Recent research suggests that a higher consumption of white wine can influence the development of melanoma. However, experts have previously found evidence that alcohol consumption and cancer are related.
- In fact, rectal, colon, breast, liver, neck, and head cancers are associated with high alcohol consumption.
- According to the specialists from the Department of Health and Human Services, alcohol is known as a human carcinogen and responsible for three percent of all cancer deaths in the United States every year.
- In the latest study, the experts analyzed roughly 210,000 participants to see if alcohol consumption increased the risk of melanoma in women more than in men.
- The researchers underlined that the study involved only white participants, whereas the women had blonde and red hair.
- Also, most of them had a relative who had melanoma. The two factors increased the risk of skin cancer among the women involved in the research.
- Specialists have concluded that regardless of how much alcohol these people consume, they should take avoid too much sun exposure.
Unfortunately, the findings didn’t provide researchers with a clear connection between the risk of melanoma and alcohol consumption. However, they recommended a moderate alcohol consumption.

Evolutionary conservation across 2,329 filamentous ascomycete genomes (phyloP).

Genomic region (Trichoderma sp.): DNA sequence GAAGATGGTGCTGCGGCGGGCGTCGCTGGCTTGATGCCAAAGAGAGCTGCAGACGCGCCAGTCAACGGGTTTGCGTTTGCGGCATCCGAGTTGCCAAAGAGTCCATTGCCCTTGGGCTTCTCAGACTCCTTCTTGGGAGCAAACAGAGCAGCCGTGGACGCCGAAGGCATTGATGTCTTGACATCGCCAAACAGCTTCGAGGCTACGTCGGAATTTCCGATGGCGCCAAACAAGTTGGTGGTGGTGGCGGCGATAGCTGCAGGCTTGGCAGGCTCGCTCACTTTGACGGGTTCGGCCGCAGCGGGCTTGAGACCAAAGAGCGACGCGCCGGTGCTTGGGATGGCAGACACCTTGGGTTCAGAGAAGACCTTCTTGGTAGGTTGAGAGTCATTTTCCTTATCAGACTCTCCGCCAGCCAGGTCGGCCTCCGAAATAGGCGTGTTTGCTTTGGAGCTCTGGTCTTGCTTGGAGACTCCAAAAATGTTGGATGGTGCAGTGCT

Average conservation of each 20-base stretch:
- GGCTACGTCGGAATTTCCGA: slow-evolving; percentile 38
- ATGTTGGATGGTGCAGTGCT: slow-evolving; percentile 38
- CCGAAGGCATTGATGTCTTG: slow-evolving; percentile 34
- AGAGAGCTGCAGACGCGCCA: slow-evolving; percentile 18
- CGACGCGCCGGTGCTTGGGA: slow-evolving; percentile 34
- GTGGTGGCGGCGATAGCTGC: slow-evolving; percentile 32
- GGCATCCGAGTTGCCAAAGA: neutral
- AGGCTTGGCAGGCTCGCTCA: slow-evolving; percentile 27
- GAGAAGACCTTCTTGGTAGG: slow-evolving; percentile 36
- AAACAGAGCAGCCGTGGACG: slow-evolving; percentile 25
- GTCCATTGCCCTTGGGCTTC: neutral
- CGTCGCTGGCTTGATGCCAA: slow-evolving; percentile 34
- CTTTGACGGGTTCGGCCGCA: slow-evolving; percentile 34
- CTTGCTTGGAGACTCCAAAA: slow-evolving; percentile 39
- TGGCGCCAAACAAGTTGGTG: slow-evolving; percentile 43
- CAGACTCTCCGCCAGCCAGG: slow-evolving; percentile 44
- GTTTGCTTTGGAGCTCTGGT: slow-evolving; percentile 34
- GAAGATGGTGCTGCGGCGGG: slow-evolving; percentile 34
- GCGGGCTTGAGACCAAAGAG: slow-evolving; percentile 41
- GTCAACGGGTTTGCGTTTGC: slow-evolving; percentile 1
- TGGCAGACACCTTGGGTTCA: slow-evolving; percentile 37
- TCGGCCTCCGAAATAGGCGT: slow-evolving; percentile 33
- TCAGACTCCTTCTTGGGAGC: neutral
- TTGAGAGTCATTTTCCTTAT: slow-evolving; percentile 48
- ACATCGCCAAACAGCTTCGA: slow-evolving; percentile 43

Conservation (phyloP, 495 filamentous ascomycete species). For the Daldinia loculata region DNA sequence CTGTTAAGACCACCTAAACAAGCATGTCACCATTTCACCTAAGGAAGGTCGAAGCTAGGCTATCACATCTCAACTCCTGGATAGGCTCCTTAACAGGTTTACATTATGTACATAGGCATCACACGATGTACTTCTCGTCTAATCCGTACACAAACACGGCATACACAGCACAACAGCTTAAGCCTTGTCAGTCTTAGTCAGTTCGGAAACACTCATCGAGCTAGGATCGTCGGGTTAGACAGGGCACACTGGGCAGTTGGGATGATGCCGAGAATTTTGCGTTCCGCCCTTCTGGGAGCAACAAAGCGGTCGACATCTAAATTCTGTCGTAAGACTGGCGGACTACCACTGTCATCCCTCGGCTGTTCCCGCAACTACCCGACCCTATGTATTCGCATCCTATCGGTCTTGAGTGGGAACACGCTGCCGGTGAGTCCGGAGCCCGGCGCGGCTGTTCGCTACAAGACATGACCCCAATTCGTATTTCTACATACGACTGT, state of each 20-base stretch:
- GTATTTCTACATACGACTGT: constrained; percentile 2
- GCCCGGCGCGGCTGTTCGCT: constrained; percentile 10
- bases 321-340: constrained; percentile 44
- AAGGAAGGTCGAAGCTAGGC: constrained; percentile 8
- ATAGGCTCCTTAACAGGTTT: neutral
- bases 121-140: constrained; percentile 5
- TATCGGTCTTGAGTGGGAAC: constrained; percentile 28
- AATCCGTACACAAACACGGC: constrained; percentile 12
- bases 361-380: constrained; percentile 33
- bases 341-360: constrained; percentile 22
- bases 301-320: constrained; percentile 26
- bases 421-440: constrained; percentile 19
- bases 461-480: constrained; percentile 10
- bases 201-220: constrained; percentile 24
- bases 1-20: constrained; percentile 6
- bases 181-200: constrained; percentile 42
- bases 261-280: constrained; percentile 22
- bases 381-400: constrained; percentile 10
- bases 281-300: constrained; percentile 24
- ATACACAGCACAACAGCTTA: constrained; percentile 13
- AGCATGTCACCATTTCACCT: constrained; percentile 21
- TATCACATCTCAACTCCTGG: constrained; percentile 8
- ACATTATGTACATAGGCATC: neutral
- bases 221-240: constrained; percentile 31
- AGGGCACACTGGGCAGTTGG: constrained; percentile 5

Also, they established that the risk of skin cancer didn’t depend on sun exposure. In other words, melanoma might be triggered just by alcohol consumption. In addition, the researchers discovered that the risk of melanoma was higher in body parts which usually receive a lower exposure to the harmful UV lights.
During the study, the participants were divided into five groups depending on how much alcohol they consumed every week. Based on the findings, the risk of skin cancer increased by fourteen percent after each drink every day.
Nevertheless, the scientists say that the not the quantity is the major factor influencing the development of this condition, but the metabolism of every individual. Interestingly enough, white wine was the only drink which was independent of the participants’ metabolism.
White wine contains a high level of acetaldehyde, a chemical compound which is found in beer and spirits too. Red wine contains antioxidants which decrease the risk of melanoma, but white wine is regarded as potentially-harmful. Scientists say that they will continue their research to find out whether this drink is related to a higher risk of melanoma.
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